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Hamilton's Tour de Force

After a crash in France, American blows away the field for time trial gold. Julich wins the bronze, and Barry takes the women's silver.

August 19, 2004|Diane Pucin | Times Staff Writer

ATHENS — Tyler Hamilton has something Lance Armstrong doesn't.

An Olympic gold medal.

On U.S. cycling's best Olympic day, Hamilton, 33, erased some of the disappointment he experienced at the recent Tour de France by demolishing the field on a sweaty day and winning the 29.8-mile individual time trial in 57 minutes 31.74 seconds. Silver medalist Viatcheslav Ekimov of Russia, Armstrong's U.S. Postal Service teammate, was 18.84 seconds behind. Winning the bronze was another American, Bobby Julich of Corpus Christi, Texas.

Earlier in the day, Dede Barry of Milwaukee started things off by earning the silver medal in the women's time trial behind defending champion Leontien Zijlaard-van Moorsel of the Netherlands. Van Moorsel raced the 14.9-mile course in 31 minutes 11.53 seconds, 24.09 seconds faster than Barry. Switzerland's Karin Thuerig took bronze and Christine Thorburn of Davenport, Iowa, was fourth.

Hamilton, of Marblehead, Mass., had endured what he called his most difficult cycling moment earlier this summer when he had to withdraw from the Tour de France during the 13th stage.

Hamilton, a pre-race candidate to dethrone Armstrong, his former teammate, had fallen hard during a first-week crash. The bruises from that crash still covered his back Wednesday, some of them looking as if they were a day old instead of a month old.

After becoming the first American to win the individual time trial in a non-boycotted Olympics, Hamilton said the gold medal made up for the year's disappointments, not the least of which was the death of his dog. Tugboat, his constant companion, died of cancer midway through the Tour. Hamilton wore Tugboat's red dog tags during Wednesday's race.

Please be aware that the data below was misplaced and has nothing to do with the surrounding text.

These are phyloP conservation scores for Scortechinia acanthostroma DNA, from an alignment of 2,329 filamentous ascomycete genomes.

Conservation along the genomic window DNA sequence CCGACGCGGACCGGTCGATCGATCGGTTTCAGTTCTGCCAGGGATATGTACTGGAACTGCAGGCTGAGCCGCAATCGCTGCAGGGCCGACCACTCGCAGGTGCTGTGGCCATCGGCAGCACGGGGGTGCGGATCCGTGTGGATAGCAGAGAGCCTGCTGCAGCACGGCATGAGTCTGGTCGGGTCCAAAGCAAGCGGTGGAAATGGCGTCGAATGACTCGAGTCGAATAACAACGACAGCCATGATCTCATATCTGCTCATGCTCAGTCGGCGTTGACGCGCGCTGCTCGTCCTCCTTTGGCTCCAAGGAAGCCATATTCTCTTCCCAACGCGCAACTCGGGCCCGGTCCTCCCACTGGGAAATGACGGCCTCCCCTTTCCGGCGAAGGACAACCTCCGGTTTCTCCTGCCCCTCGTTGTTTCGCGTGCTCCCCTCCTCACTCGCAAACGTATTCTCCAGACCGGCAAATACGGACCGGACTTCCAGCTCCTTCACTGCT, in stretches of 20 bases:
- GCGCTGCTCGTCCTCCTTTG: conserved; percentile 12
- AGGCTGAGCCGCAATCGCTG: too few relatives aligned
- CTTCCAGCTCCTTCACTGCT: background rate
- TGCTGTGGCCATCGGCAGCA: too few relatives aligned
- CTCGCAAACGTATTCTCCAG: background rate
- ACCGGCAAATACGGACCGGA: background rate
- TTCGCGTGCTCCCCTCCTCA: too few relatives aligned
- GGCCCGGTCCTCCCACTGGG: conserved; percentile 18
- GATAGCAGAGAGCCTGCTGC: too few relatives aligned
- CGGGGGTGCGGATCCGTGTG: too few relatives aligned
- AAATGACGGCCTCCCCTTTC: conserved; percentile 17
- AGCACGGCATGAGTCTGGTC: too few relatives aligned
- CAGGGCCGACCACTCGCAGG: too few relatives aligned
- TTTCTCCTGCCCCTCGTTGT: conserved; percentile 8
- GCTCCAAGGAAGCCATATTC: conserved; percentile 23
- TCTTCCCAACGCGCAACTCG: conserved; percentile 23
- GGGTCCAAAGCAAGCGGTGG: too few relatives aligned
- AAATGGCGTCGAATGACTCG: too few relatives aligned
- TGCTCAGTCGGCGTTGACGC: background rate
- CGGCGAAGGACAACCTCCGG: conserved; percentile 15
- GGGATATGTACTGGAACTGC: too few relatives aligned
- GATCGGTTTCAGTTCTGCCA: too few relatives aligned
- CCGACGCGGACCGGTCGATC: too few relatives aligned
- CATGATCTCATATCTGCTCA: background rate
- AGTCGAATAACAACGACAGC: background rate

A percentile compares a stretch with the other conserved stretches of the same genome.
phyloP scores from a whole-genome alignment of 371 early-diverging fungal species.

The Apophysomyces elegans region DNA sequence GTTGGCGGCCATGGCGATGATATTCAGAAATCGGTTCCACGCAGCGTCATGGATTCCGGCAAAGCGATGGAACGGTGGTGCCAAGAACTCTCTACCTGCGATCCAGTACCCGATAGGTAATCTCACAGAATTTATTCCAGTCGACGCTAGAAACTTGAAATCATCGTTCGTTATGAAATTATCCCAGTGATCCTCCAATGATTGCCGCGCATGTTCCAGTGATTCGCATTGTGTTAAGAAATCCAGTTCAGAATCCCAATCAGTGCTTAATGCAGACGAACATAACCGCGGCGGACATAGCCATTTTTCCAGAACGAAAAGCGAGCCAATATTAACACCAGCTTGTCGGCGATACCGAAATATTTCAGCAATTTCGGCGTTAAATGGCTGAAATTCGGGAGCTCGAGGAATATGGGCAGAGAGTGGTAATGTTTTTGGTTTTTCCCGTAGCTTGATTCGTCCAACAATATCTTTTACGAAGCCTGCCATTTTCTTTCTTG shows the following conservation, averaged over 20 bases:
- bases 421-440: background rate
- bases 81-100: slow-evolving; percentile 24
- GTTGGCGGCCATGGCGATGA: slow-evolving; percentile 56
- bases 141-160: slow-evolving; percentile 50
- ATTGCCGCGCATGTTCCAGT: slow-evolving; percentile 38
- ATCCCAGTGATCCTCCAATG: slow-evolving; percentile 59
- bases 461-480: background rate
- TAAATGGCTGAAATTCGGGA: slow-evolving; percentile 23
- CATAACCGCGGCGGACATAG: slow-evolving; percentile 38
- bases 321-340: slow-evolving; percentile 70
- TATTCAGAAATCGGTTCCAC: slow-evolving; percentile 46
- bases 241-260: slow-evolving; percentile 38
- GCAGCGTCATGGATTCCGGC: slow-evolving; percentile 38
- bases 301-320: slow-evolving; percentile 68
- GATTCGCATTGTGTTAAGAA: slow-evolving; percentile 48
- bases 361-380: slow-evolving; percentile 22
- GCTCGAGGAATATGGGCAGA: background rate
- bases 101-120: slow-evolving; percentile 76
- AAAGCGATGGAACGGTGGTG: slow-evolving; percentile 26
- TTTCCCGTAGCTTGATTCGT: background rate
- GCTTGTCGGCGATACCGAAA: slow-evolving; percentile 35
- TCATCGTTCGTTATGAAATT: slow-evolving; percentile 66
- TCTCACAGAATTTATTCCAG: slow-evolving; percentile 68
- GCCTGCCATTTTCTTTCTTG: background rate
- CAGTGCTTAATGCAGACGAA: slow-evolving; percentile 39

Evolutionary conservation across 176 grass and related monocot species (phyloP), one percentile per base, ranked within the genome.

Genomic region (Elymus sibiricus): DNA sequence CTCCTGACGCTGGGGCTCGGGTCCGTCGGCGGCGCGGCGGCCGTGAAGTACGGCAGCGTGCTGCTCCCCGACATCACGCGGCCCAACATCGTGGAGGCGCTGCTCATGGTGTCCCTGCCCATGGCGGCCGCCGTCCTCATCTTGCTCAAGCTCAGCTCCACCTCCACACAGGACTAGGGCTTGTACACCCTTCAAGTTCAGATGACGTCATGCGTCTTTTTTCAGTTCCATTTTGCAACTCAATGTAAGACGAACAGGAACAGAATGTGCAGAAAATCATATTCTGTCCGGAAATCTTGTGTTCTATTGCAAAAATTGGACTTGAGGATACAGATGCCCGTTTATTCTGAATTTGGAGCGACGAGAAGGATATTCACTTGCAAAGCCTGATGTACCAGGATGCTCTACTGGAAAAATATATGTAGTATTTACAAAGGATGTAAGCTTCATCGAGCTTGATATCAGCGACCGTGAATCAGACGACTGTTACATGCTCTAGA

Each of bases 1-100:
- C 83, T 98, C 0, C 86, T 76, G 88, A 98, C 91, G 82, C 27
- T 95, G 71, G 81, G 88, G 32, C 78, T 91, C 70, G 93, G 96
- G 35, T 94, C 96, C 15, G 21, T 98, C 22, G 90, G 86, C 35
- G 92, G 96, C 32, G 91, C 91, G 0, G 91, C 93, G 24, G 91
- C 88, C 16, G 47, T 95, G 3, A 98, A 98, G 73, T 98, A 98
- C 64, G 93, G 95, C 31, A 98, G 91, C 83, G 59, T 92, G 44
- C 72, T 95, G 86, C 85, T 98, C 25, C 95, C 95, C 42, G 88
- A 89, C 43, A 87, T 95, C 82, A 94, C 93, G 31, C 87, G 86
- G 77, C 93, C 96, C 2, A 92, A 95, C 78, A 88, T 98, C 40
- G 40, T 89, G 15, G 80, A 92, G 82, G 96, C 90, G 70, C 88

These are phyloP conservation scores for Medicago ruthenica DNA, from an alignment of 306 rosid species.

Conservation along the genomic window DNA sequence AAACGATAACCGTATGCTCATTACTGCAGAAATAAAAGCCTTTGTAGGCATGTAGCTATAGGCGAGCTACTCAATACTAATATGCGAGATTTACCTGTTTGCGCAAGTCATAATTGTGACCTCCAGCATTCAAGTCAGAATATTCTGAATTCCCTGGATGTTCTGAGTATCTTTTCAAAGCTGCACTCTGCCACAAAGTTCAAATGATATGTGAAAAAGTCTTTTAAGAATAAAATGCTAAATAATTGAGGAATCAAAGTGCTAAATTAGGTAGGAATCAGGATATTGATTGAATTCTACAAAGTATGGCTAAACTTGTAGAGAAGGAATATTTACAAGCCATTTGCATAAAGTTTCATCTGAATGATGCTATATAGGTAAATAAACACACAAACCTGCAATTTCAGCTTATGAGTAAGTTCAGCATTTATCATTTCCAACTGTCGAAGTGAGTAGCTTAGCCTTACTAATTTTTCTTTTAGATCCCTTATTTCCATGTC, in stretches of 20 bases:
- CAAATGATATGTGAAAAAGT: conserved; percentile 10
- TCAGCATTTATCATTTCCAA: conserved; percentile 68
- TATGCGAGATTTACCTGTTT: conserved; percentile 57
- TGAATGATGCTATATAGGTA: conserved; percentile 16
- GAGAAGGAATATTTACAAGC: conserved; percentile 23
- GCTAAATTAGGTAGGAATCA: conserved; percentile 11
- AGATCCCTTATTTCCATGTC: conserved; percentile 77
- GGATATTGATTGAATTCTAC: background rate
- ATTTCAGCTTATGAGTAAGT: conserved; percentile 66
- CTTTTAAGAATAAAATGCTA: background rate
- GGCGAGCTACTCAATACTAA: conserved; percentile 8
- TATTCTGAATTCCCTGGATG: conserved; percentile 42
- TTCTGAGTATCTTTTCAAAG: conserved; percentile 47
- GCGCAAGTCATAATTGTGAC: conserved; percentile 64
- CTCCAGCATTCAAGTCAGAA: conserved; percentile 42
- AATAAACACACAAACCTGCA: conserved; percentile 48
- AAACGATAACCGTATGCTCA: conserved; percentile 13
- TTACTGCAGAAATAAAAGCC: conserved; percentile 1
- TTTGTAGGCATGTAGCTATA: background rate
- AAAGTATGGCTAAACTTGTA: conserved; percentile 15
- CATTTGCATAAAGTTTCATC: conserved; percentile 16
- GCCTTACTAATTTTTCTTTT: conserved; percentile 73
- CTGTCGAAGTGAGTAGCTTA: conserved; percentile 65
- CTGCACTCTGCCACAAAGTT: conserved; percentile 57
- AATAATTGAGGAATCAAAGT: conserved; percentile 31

"I could have been last in every race this year but this gold medal is the end to just an incredible season," Hamilton said. "This right here, this gold medal in Greece, makes me forget about my big objective for the beginning of the year, which was the Tour de France. I have Tugboat's dog tags right here with me. They brought me luck."

Ekimov, 38, was the defending gold medalist and has been one of Armstrong's strongest supporters during his record six Tour de France victories.

Hamilton, who rode the 2003 Tour with a broken collarbone, credited Armstrong for bringing attention to U.S. cycling.

"We owe Lance a lot of credit for where we are today," Hamilton said. "The strength of these four riders today, it was incredible. It shows the U.S. has a lot of depth in cycling. We are just four, four of the many."

Said Julich, who was riding despite a broken wrist suffered in the Tour: "I knew I had good legs and I was real relaxed." Barry, who plans to retire after the Olympics to start a family, said, "I'm so happy. Everything worked out. It's such a great feeling."

But this day belonged to Hamilton.

"I've been angry ever since crashing out of the Tour," he said, "and I took that anger out today. This gold medal is everything. I don't feel any hurt from last month now.

"To win an Olympic gold medal racing for the United States of America is the best thing in the world."

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